Amidst a growing debate on regulation of the tech giants, there is only one person in the world of politics who has actually made a stand against Apple, Amazon, Google, and Facebook – Margrethe Vestager, EU Competition Commissioner.
Margrethe Vestager is challenging the biggest companies in the world and shaking corporate America.
Among her accomplishments are:
- Ordering Apple to pay 13 billion euros of unpaid taxes to Ireland
- Fining Facebook 100 million euros for misleading the EU during a review on WhatsApp acquisition
- Slapping a 2,5 billion euros fine against Google for allegedly abusing its search to favor their own online shops
- Ordering Amazon to pay back 250 million euros of allegedly unpaid taxes to Luxembourg
- Fining Qualcomm 1 billion euros for making illegal payments to Apple for exclusive use of their chips
Vestager is the only regulator in the world who has brought multiple enforcement actions against the major technology companies.
Unfair advantages of the giants
In a recent interview for Wired Magazine Vestager stated: “One of the things one should not misunderstand about Europe is that you are more than welcome to be successful. We don’t look at your flag, we look at what you bring, and if what you bring to the marketplace is something people like, you are more than welcome, but the thing is, that with success also comes responsibility.”
Here lies the problem: what are these tech giants really bringing to the market? Do customers and users have a full overview of the actual business the Big Four are operating?
Do users really understand what they are signing up to?
For example, on the one hand, Amazon offers the platform and fulfillment solutions for small and medium-sized retailers that otherwise would not have the access to tap into global markets, which is great for the smaller sellers. However, when Amazon taps into the sellers’ data, looking for trends, and then becomes a competitor of the smaller player, the scale plus the access to large sums of patient capital, makes Amazon unbeatable in any category they put their efforts into.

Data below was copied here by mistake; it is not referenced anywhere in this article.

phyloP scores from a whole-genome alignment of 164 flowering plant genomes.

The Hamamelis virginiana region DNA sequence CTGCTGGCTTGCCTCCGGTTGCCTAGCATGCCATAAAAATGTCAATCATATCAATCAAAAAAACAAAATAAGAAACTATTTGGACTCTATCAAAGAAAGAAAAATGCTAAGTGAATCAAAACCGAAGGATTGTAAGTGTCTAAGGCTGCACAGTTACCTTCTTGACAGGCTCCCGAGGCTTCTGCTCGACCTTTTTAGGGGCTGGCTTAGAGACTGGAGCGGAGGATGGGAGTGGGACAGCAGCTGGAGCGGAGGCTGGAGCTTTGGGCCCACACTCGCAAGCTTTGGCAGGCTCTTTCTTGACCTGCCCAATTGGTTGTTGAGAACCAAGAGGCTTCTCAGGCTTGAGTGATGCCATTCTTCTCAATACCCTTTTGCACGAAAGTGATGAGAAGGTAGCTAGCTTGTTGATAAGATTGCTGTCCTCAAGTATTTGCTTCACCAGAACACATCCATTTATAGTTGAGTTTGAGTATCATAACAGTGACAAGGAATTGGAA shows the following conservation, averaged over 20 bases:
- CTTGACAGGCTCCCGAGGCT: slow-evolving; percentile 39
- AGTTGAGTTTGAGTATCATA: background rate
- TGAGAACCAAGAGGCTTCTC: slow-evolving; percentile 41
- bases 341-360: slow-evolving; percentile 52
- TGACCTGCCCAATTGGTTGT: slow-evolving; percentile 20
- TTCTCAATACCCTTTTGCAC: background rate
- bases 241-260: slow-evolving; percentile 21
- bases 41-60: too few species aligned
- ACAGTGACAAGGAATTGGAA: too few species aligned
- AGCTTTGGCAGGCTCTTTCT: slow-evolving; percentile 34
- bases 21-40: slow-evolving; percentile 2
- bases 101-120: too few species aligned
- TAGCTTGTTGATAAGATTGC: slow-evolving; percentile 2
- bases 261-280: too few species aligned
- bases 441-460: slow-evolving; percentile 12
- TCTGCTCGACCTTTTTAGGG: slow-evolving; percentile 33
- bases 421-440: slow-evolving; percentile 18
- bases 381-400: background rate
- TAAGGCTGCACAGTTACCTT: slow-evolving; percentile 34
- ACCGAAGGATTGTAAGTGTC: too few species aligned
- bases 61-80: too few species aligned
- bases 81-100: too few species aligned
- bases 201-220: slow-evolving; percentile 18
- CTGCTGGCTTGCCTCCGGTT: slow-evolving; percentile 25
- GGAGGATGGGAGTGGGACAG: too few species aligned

Margrethe Vestager has admitted that the EU has opened an investigation into Amazon to determine whether the usage of sellers’ data to create their own brands could be considered an unfair competition practice.
If you hold 90% of the marketplace, you should not misuse your dominant position, but using data to improve your services is a common practice, so when should it be illegal? Those are questions Margrethe Vestager is trying to answer.
What about China?
Could regulations in Western companies give an even bigger edge on Chinese companies?
Some argue that the dynamic between Western technology and Chinese technology is being affected by constant regulations of Western politicians.
We live in a democracy and our main goal is not to create the best technology as fast as possible but to create better societies, says Margrethe Vestager.
However, the limited presence of Chinese tech in the EU explains the lack of enforcement actions against them so far.
In the light of the latest happenings on Facebook, and the Chinese espionage scandal, I am relieved to have law enforcement agencies that are actually able to understand the problem and take action.